State v. Benton

Decision Date09 February 2022
Docket NumberA164057
Citation317 Or.App. 384,505 P.3d 975
Parties STATE of Oregon, Plaintiff-Respondent, v. Lynn Edward BENTON, Defendant-Appellant.
CourtOregon Court of Appeals

David Sherbo-Huggins, Deputy Public Defender, argued the cause for appellant. Also on the briefs was Ernest G. Lannet, Chief Defender, Criminal Appellate Section, Office of Public Defense Services.

Michael A. Casper, Assistant Attorney General, and Christopher A. Perdue, Assistant Attorney General, argued the cause for respondent. Also on the brief were Ellen F. Rosenblum, Attorney General, and Benjamin Gutman, Solicitor General.

Before Ortega, Presiding Judge, and Shorr, Judge, and Powers, Judge.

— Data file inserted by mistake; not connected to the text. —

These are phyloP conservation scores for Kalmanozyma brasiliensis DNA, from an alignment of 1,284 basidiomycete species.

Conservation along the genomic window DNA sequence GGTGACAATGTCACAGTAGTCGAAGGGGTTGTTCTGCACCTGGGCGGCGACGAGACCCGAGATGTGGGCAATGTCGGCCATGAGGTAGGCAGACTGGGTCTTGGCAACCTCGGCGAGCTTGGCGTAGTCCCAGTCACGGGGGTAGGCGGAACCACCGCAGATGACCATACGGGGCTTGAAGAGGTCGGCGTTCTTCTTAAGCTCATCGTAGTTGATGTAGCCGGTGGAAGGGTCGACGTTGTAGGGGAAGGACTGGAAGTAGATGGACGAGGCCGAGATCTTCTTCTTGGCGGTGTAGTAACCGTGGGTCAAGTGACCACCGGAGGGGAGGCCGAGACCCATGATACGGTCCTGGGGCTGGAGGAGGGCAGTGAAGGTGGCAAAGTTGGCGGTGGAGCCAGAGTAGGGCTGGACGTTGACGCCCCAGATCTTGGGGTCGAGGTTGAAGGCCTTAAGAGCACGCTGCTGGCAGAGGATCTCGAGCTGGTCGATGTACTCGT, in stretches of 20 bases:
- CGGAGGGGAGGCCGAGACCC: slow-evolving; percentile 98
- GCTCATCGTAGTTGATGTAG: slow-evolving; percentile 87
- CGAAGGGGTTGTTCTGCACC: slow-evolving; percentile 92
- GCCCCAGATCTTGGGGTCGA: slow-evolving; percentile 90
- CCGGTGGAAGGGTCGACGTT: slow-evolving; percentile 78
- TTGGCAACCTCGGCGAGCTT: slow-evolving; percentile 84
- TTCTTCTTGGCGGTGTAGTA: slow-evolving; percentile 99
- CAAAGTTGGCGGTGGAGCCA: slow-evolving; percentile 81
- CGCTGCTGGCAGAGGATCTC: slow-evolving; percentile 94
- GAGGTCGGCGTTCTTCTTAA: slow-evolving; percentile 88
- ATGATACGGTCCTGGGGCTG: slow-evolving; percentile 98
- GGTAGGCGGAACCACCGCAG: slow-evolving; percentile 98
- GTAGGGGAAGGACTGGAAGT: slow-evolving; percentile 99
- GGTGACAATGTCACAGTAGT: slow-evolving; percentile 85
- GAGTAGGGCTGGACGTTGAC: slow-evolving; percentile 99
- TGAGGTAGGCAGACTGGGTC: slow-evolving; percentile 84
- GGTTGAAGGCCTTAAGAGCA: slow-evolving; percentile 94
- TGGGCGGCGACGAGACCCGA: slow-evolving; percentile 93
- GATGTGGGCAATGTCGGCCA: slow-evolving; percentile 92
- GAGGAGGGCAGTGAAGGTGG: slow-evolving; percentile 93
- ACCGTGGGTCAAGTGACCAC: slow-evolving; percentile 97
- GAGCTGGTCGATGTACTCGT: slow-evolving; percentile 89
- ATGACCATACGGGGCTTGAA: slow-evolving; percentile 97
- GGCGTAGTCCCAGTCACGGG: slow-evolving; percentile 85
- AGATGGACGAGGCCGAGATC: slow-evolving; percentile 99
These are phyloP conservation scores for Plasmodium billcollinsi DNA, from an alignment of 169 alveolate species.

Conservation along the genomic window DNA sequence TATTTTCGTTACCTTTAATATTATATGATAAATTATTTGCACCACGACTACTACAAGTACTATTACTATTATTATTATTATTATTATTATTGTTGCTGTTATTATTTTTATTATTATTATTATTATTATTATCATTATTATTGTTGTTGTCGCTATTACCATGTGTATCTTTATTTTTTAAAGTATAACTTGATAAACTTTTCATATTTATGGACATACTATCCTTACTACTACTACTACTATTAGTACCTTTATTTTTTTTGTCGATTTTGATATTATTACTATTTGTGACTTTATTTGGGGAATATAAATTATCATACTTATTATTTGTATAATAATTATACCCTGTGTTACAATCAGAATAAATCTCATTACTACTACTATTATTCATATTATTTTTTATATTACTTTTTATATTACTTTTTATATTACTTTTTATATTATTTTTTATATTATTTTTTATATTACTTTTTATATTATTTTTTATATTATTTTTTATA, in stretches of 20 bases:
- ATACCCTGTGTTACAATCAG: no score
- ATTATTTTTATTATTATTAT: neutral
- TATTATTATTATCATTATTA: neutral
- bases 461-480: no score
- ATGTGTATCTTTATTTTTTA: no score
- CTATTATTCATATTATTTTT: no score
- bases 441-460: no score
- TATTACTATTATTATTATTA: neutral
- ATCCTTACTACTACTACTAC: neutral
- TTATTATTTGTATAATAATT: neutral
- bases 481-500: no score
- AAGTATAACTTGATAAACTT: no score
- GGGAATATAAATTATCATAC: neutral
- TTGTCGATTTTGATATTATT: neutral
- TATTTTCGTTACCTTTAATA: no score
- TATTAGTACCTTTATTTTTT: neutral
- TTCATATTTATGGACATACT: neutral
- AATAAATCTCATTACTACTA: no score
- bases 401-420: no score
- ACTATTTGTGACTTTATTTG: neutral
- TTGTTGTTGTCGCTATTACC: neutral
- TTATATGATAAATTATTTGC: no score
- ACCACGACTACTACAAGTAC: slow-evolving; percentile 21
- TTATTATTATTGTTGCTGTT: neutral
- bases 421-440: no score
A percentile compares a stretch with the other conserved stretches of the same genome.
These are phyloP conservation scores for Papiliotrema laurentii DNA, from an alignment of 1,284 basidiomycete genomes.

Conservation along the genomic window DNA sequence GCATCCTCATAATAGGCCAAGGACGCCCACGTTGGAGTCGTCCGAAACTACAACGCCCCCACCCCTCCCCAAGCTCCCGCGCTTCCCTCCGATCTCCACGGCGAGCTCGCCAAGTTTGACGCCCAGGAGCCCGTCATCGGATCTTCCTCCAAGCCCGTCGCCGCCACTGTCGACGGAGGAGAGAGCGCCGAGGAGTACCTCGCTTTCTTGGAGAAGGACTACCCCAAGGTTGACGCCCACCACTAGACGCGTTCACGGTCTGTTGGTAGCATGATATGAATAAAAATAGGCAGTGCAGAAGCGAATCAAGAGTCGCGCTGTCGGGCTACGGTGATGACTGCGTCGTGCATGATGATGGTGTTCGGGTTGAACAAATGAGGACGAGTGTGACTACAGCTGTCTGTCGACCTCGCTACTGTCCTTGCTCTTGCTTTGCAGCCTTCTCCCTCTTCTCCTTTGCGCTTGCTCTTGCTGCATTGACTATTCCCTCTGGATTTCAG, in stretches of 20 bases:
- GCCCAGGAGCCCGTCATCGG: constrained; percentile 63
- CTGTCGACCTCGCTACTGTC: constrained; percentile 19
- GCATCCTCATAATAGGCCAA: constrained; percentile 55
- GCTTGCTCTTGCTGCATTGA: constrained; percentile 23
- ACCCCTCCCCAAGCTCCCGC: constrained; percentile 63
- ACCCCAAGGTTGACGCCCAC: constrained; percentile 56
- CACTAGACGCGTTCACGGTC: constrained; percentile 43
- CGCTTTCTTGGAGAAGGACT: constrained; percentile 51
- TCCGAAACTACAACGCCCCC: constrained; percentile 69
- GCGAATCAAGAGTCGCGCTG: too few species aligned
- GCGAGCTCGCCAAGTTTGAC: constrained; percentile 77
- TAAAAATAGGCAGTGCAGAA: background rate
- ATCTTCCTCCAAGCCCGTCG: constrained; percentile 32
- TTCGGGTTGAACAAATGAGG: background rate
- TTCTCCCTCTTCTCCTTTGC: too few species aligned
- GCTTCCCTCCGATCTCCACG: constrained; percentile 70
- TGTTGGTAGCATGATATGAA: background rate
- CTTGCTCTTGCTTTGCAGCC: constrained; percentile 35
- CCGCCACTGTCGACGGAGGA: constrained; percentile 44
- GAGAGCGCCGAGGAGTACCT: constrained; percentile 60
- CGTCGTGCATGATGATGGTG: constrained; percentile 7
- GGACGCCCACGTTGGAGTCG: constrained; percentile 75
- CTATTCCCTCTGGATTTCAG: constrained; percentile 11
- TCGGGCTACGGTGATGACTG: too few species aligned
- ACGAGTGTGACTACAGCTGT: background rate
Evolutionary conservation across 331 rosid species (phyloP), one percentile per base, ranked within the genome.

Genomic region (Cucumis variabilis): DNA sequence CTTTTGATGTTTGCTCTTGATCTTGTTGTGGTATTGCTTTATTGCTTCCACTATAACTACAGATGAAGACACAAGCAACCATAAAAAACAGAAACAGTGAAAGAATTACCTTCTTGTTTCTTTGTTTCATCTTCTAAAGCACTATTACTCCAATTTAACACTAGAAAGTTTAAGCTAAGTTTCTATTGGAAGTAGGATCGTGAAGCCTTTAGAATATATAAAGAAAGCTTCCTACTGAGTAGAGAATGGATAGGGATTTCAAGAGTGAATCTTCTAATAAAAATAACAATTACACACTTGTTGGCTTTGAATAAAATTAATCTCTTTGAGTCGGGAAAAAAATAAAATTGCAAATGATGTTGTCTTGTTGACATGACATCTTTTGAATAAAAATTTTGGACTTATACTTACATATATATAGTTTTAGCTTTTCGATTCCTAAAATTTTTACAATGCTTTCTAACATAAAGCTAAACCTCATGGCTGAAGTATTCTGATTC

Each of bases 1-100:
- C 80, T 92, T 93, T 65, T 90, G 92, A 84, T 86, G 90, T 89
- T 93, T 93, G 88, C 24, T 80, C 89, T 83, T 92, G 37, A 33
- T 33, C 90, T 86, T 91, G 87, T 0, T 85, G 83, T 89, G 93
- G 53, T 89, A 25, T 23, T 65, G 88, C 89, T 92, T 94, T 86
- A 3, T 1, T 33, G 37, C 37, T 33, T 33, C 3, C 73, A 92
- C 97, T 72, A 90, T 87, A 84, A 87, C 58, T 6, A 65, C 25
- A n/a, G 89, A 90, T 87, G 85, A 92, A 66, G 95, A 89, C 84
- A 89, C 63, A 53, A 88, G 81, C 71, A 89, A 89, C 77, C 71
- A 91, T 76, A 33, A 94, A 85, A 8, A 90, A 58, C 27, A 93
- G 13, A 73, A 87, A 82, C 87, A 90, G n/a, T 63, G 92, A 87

Defendant appeals from a judgment of conviction for aggravated murder and attempted murder. A jury found defendant guilty of two counts of aggravated murder (Counts 1 and 2), two counts of conspiracy (Counts 6 and 7), and one count of attempted murder (Count 8), and the trial court merged the guilty verdicts on Counts 2, 6, and 7 into the guilty verdict on Count 1, for a single conviction of aggravated murder.1 Defendant asserts 31 assignments of error on appeal.2 In this opinion, we address only defendant's assignments of error 6 through 17, and, based on our disposition of those assignments, we need not reach defendant's remaining assignments of error.